Tip #4: Help Them Find Something They’re Good At

One of the most common disappointments children face are feeling like they’re not as good as their peers. Perhaps your son didn’t make the final cut to play on the school soccer team or your daughter didn’t get invited to join the chorus. 

Failure can be a blessing in disguise and serve as motivation for children to practice harder, study longer, or attempt a different approach. Success isn't always about "winning,” it's more often about finding another path. Help them find something they can be good at that matches their interests and skills. Or figure out another way to approach the goal that takes advantage of their abilities.

Tip # 5: Get Ready for Next Time

Once you help your child through one disappointment, make sure you use the experience to brainstorm ways to fix the next one. If it’s a situation like not earning a role in the school play, you can encourage your child to ask for suggestions from the director on what she can work on to increase her chances for earning a role in the next production. Help her set some specific, attainable goals for the next audition, and then praise her with great enthusiasm when she finally achieves the role!

It’s a good idea to talk to your child about what he or she can do next. How did she handle her last disappointment? What does she think she should do now? Remind her how good it felt when she bounced back from a past letdown. By arming kids with the experience of success and determination, you're providing the cushion they need to fall back on when disappointment strikes.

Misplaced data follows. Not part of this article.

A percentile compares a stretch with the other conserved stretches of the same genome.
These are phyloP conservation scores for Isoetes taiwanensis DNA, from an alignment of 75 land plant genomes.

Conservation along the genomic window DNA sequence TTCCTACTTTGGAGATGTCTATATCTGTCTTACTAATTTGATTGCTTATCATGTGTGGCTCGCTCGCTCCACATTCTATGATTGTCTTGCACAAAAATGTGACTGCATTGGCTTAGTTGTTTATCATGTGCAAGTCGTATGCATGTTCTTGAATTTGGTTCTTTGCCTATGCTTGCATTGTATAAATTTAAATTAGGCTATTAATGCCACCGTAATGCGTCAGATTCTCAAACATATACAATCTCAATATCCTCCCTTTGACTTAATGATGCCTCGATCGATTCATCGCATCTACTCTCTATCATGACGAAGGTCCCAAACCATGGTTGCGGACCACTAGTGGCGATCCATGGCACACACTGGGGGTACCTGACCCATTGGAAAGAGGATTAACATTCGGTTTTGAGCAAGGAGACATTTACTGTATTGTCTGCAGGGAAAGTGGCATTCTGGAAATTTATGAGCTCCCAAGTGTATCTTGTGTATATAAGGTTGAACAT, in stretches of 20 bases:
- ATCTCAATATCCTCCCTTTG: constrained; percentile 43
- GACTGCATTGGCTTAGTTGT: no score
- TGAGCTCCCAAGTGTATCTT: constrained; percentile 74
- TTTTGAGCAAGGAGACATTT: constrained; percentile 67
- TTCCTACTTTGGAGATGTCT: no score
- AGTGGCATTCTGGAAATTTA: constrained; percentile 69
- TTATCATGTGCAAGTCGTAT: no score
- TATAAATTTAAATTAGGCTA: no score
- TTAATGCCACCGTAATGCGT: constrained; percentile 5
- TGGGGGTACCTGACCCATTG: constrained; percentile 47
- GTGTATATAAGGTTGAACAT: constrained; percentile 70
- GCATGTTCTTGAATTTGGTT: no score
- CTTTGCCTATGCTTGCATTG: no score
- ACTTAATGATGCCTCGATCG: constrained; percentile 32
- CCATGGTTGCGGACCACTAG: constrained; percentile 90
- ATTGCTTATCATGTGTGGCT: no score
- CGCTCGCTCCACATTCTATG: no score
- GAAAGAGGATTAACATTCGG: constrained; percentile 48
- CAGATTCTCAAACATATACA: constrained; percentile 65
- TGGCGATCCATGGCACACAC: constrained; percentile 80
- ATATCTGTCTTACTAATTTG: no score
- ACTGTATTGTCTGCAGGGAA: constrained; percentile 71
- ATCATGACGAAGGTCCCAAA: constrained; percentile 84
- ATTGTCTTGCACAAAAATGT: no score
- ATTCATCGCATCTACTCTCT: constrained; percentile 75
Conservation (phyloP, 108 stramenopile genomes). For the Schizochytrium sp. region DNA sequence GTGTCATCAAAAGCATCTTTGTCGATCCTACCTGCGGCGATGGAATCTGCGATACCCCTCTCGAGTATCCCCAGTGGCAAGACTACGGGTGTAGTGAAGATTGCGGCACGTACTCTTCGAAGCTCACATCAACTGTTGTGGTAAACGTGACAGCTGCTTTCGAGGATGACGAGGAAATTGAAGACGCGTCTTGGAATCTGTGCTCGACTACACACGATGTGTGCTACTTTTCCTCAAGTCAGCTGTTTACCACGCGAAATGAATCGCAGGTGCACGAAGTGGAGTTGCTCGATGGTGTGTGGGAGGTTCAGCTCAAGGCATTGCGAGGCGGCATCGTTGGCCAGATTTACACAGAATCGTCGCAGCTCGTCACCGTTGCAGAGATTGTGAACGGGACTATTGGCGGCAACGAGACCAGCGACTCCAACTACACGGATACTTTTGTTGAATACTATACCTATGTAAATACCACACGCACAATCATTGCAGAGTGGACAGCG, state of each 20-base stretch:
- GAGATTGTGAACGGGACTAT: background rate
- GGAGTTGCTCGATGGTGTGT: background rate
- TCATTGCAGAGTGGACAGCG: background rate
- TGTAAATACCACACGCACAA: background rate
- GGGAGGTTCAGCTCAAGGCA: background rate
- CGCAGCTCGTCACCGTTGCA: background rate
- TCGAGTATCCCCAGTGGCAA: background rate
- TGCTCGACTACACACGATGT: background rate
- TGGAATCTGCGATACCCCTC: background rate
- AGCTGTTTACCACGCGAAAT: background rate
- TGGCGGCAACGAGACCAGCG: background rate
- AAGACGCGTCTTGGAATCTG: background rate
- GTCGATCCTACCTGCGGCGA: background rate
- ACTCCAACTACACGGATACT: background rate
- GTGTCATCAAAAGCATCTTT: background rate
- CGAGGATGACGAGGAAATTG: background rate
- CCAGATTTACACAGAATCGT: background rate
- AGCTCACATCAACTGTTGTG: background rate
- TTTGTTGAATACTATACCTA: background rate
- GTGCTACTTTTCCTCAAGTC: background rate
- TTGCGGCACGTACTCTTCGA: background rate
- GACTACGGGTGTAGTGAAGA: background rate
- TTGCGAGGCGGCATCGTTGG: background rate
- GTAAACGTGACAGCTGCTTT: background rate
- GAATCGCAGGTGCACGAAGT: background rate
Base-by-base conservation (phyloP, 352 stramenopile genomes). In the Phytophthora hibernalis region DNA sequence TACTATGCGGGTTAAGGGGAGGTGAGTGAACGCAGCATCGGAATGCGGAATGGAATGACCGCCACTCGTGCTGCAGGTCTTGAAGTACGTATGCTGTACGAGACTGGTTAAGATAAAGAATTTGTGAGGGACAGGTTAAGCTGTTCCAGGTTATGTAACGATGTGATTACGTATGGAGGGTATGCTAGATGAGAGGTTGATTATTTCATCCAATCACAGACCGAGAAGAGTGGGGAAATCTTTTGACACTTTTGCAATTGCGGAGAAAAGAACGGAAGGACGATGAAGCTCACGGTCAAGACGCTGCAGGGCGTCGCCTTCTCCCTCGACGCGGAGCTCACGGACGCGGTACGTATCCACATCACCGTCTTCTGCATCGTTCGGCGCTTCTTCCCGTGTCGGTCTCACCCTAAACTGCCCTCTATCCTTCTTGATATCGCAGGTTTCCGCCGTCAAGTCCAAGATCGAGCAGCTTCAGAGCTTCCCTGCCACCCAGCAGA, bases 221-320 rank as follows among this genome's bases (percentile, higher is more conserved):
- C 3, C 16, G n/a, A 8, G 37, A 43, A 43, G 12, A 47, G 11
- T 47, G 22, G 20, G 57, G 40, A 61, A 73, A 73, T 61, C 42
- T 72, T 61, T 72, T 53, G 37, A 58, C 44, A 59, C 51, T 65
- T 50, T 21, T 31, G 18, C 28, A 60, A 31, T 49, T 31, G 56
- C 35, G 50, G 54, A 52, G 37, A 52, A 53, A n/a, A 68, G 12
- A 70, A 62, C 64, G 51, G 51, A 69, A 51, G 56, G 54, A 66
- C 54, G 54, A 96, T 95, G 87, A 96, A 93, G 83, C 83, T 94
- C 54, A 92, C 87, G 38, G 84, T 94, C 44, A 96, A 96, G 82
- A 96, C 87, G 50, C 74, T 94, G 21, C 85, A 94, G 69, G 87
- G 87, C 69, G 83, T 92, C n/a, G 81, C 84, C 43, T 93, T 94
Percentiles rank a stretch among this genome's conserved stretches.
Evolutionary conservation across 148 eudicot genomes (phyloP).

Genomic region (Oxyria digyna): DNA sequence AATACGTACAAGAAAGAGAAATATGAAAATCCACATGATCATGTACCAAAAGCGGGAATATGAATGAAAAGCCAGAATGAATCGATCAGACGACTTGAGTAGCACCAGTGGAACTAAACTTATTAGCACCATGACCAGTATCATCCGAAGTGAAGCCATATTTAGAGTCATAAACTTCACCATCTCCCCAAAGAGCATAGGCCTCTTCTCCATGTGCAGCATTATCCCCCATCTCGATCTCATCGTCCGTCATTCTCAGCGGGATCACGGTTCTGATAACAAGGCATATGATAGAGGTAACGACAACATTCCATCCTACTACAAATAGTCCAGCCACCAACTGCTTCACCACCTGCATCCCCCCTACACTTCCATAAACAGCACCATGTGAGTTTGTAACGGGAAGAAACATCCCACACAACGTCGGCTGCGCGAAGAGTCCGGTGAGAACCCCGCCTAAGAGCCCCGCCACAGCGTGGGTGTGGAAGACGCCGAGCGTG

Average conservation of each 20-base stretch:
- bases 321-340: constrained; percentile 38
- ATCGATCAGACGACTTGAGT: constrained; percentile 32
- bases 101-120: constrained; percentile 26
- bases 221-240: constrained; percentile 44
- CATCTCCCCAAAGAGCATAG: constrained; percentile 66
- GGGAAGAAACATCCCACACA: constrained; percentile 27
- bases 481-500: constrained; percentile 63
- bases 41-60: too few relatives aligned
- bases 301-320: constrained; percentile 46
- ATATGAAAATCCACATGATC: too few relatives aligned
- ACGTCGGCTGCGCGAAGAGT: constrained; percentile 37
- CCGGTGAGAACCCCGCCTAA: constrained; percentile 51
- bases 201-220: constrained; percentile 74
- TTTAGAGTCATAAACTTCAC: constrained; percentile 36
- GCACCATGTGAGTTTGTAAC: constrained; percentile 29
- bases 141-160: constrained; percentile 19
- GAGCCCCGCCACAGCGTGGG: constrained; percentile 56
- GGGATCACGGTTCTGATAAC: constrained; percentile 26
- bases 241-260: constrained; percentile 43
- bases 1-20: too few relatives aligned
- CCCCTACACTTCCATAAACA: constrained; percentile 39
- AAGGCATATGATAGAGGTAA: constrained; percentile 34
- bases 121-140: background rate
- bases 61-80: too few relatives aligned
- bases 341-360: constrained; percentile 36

How do you handle life’s disappointing moments with your kids? Let me know in Comments or post them on the Mighty Mommy Facebook page. You can also connect with me on Twitter @MightyMommy or e-mail me at mommy@quickanddirtytips.com.

Check back next week for more parenting tips. Don’t forget to check out my family-friendly boards at Pinterest.com/MightyMommyQDT

Remember that disappointments are not only a part of life, but they are also valuable in building the necessary coping skills to succeed in life!   Until next time, Happy Parenting!

All content here is for informational purposes only. This content does not replace the professional judgment of your own mental health provider. Please consult a licensed mental health professional for all individual questions and issues.

About the Author

Cheryl Butler Project Parenthood

Cheryl L. Butler was the host of the Mighty Mommy podcast for nine years from 2012 to 2021. She is the mother of eight children. Her experiences with infertility, adoption, seven pregnancies, and raising children with developmental delays have helped her become a resource on the joys and challenges of parenting. You can reach her by email.